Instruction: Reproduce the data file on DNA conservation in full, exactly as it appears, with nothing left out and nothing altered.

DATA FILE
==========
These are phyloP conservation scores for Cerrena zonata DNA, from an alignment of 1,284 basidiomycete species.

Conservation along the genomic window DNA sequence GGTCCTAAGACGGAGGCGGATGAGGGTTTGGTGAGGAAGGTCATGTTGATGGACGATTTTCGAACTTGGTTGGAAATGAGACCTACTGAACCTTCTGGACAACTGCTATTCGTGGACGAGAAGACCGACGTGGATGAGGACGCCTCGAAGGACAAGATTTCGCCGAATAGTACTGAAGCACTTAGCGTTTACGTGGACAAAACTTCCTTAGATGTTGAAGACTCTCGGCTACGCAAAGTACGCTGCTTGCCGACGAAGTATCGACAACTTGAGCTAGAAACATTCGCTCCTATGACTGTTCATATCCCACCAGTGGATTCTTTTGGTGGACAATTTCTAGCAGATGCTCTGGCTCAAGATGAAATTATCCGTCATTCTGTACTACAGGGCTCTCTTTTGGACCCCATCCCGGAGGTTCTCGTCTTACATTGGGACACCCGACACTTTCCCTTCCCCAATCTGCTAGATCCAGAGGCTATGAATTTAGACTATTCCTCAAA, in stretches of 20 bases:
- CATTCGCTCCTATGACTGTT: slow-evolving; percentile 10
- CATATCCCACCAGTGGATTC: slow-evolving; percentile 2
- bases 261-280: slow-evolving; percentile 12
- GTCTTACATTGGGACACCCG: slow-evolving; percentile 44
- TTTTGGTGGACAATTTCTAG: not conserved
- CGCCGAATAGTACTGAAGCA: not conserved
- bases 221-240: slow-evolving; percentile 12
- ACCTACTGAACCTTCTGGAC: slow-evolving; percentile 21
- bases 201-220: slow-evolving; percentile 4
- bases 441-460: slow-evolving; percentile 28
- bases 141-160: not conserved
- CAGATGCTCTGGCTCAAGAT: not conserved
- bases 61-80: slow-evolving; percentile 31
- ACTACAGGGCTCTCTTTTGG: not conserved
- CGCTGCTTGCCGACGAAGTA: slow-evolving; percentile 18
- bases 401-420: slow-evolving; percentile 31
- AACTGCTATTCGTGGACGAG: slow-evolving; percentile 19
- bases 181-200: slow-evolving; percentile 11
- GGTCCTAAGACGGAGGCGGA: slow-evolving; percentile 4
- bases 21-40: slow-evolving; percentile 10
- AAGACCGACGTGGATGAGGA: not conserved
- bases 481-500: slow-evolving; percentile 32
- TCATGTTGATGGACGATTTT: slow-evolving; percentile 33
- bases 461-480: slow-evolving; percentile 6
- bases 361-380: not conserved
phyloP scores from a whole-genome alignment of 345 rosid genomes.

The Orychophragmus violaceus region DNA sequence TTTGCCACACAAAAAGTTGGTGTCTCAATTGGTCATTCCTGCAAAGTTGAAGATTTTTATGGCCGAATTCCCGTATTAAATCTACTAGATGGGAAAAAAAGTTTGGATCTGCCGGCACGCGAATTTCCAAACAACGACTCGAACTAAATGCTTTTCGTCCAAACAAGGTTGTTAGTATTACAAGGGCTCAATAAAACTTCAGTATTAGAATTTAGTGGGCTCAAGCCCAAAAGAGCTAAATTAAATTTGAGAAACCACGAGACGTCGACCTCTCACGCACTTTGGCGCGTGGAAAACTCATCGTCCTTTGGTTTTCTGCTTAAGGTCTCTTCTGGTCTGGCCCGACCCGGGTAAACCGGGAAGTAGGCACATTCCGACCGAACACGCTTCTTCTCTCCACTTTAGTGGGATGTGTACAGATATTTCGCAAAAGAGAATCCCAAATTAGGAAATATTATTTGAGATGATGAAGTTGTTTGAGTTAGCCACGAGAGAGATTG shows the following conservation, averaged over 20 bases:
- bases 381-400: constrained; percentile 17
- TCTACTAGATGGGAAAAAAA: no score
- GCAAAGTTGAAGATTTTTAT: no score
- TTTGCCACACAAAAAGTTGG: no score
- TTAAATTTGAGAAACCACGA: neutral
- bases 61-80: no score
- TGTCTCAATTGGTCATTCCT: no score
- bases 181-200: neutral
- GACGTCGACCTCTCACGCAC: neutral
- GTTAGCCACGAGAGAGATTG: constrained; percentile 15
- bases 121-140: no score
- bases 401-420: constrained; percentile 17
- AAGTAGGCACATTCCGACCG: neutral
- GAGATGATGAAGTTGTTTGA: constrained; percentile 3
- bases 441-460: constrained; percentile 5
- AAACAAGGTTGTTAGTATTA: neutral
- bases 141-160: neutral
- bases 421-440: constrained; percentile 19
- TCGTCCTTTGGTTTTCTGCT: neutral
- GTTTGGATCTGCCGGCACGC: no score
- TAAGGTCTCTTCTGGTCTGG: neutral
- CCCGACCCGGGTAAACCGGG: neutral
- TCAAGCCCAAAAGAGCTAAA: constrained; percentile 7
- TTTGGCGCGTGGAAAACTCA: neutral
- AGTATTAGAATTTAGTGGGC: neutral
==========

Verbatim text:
These are phyloP conservation scores for Cerrena zonata DNA, from an alignment of 1,284 basidiomycete species.

Conservation along the genomic window DNA sequence GGTCCTAAGACGGAGGCGGATGAGGGTTTGGTGAGGAAGGTCATGTTGATGGACGATTTTCGAACTTGGTTGGAAATGAGACCTACTGAACCTTCTGGACAACTGCTATTCGTGGACGAGAAGACCGACGTGGATGAGGACGCCTCGAAGGACAAGATTTCGCCGAATAGTACTGAAGCACTTAGCGTTTACGTGGACAAAACTTCCTTAGATGTTGAAGACTCTCGGCTACGCAAAGTACGCTGCTTGCCGACGAAGTATCGACAACTTGAGCTAGAAACATTCGCTCCTATGACTGTTCATATCCCACCAGTGGATTCTTTTGGTGGACAATTTCTAGCAGATGCTCTGGCTCAAGATGAAATTATCCGTCATTCTGTACTACAGGGCTCTCTTTTGGACCCCATCCCGGAGGTTCTCGTCTTACATTGGGACACCCGACACTTTCCCTTCCCCAATCTGCTAGATCCAGAGGCTATGAATTTAGACTATTCCTCAAA, in stretches of 20 bases:
- CATTCGCTCCTATGACTGTT: slow-evolving; percentile 10
- CATATCCCACCAGTGGATTC: slow-evolving; percentile 2
- bases 261-280: slow-evolving; percentile 12
- GTCTTACATTGGGACACCCG: slow-evolving; percentile 44
- TTTTGGTGGACAATTTCTAG: not conserved
- CGCCGAATAGTACTGAAGCA: not conserved
- bases 221-240: slow-evolving; percentile 12
- ACCTACTGAACCTTCTGGAC: slow-evolving; percentile 21
- bases 201-220: slow-evolving; percentile 4
- bases 441-460: slow-evolving; percentile 28
- bases 141-160: not conserved
- CAGATGCTCTGGCTCAAGAT: not conserved
- bases 61-80: slow-evolving; percentile 31
- ACTACAGGGCTCTCTTTTGG: not conserved
- CGCTGCTTGCCGACGAAGTA: slow-evolving; percentile 18
- bases 401-420: slow-evolving; percentile 31
- AACTGCTATTCGTGGACGAG: slow-evolving; percentile 19
- bases 181-200: slow-evolving; percentile 11
- GGTCCTAAGACGGAGGCGGA: slow-evolving; percentile 4
- bases 21-40: slow-evolving; percentile 10
- AAGACCGACGTGGATGAGGA: not conserved
- bases 481-500: slow-evolving; percentile 32
- TCATGTTGATGGACGATTTT: slow-evolving; percentile 33
- bases 461-480: slow-evolving; percentile 6
- bases 361-380: not conserved
phyloP scores from a whole-genome alignment of 345 rosid genomes.

The Orychophragmus violaceus region DNA sequence TTTGCCACACAAAAAGTTGGTGTCTCAATTGGTCATTCCTGCAAAGTTGAAGATTTTTATGGCCGAATTCCCGTATTAAATCTACTAGATGGGAAAAAAAGTTTGGATCTGCCGGCACGCGAATTTCCAAACAACGACTCGAACTAAATGCTTTTCGTCCAAACAAGGTTGTTAGTATTACAAGGGCTCAATAAAACTTCAGTATTAGAATTTAGTGGGCTCAAGCCCAAAAGAGCTAAATTAAATTTGAGAAACCACGAGACGTCGACCTCTCACGCACTTTGGCGCGTGGAAAACTCATCGTCCTTTGGTTTTCTGCTTAAGGTCTCTTCTGGTCTGGCCCGACCCGGGTAAACCGGGAAGTAGGCACATTCCGACCGAACACGCTTCTTCTCTCCACTTTAGTGGGATGTGTACAGATATTTCGCAAAAGAGAATCCCAAATTAGGAAATATTATTTGAGATGATGAAGTTGTTTGAGTTAGCCACGAGAGAGATTG shows the following conservation, averaged over 20 bases:
- bases 381-400: constrained; percentile 17
- TCTACTAGATGGGAAAAAAA: no score
- GCAAAGTTGAAGATTTTTAT: no score
- TTTGCCACACAAAAAGTTGG: no score
- TTAAATTTGAGAAACCACGA: neutral
- bases 61-80: no score
- TGTCTCAATTGGTCATTCCT: no score
- bases 181-200: neutral
- GACGTCGACCTCTCACGCAC: neutral
- GTTAGCCACGAGAGAGATTG: constrained; percentile 15
- bases 121-140: no score
- bases 401-420: constrained; percentile 17
- AAGTAGGCACATTCCGACCG: neutral
- GAGATGATGAAGTTGTTTGA: constrained; percentile 3
- bases 441-460: constrained; percentile 5
- AAACAAGGTTGTTAGTATTA: neutral
- bases 141-160: neutral
- bases 421-440: constrained; percentile 19
- TCGTCCTTTGGTTTTCTGCT: neutral
- GTTTGGATCTGCCGGCACGC: no score
- TAAGGTCTCTTCTGGTCTGG: neutral
- CCCGACCCGGGTAAACCGGG: neutral
- TCAAGCCCAAAAGAGCTAAA: constrained; percentile 7
- TTTGGCGCGTGGAAAACTCA: neutral
- AGTATTAGAATTTAGTGGGC: neutral